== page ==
Team Decision Making

No organization can consistently succeed in any market without quality decision making. It is the decisions that you make on behalf of your organization that chart its course for the future, for better or worse. Great decisions will likely lead you toward your goals, while poor decisions could quickly lead you out of business.

Team Decision Making

When you are faced with a particularly difficult or important decision, it may be necessary to involve some or all of your team members in order to make the right choice.

Even if you are at the top of your organization as owner or general manager, you can’t be expected to make perfect decisions each and every time. There are simply some choices that require the input of others in order to be evaluated properly. When a decision involved elements that are outside of your area of expertise or experience, it only makes sense to bring in others to assist in the process.

Establishing a Plan

When you are going to include others in the decision making process, you need to start out with a plan in mind right from the start. Simply asking others to help you make the decision at hand could quickly become a disorganized mess if there is no structure to the process that can be followed to the conclusion. Fortunately, there are many forms of team decision making that have been proven to work.

Before you get too far into this process, there are a few things that you should think about with regard to the decision in front of you. Specifically, you will want to consider the amount of time that you have to make the decision, how many different people should be involved in the process, and what the goal of the final choice will be. Once you have a clear picture of how this process should work, you will be ready to assemble a decision making team.

Team Decision Making Process

Avoiding the Pitfalls

Unfortunately, there are a couple of specific pitfalls you are going to need to watch out for while organizing a team decision making process. The first is the issue of time management. When you involve a group of people in a decision, you are likely to get even more opinions and ideas than expected – which is both a good and a bad thing. It is great to have access to so many ideas and inputs, but the presence of that many opinions can cause the decision making process to drag on and on. Even if you have plenty of time to make the choice, you still want to keep things moving at a reasonable pace so you can move your team on to other matters. Therefore, you are going to have to do a nice job of balancing the supply of ideas and information with a timeline in order to stay on track.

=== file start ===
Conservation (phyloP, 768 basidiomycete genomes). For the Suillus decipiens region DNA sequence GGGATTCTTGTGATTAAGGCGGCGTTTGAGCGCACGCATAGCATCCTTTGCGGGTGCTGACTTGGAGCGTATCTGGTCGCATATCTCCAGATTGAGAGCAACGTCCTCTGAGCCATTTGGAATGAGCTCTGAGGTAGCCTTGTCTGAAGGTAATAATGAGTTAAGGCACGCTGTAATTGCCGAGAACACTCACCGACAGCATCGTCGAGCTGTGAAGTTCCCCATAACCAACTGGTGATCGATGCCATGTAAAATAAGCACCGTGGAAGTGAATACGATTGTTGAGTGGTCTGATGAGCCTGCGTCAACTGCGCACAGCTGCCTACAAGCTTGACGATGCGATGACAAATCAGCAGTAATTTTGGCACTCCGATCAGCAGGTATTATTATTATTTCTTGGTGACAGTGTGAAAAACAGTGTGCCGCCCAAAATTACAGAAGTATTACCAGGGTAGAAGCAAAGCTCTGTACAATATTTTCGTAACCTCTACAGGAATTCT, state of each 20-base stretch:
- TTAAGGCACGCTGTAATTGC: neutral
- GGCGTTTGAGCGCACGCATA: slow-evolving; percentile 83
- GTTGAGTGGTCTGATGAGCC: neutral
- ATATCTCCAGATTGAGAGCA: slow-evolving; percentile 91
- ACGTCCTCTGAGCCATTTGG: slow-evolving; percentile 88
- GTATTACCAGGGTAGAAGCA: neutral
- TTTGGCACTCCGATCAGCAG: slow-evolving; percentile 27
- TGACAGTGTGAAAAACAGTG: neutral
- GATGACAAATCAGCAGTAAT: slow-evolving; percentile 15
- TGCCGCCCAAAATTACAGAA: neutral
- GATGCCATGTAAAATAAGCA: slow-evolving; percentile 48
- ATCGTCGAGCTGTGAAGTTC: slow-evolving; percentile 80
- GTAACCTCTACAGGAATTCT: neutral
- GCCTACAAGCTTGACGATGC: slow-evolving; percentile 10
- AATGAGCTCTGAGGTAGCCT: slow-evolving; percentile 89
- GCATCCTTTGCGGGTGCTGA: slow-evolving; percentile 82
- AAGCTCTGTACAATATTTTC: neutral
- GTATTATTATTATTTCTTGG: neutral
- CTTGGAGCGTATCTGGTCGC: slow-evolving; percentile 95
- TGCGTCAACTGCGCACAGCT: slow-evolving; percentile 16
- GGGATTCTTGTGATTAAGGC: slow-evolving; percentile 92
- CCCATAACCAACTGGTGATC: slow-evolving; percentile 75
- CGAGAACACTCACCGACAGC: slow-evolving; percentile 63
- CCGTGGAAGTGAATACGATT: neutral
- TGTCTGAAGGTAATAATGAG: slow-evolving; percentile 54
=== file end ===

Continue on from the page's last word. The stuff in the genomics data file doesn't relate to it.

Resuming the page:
The other downfall of team decision making is often the lack of a clear hierarchy within the process. Sure, you are going to be at the top as the owner or manager, but how is the rest of the team organized?

Avoiding the Pitfalls

If there is no structure among the rest of the group, you may find that you have a bunch of individuals coming to you with various ideas and opinions – leading to confusion and chaos. In order to be successful with the process, you need to make sure that there is plenty of structure in the group to give direction to all of the ideas being offered up.

Decision Making Options

Now that you have picked out a team and you understand some of the mistakes that you need to avoid, it will finally be time to work toward making this tough choice. To do so, you can implement one of several different decision making models. Using the right model is going to come down to understanding the personalities within your team and picking a choice that makes the most sense in your circumstance. A couple of the most-popular options are listed below.

Hoy-Tarter Decision Making Model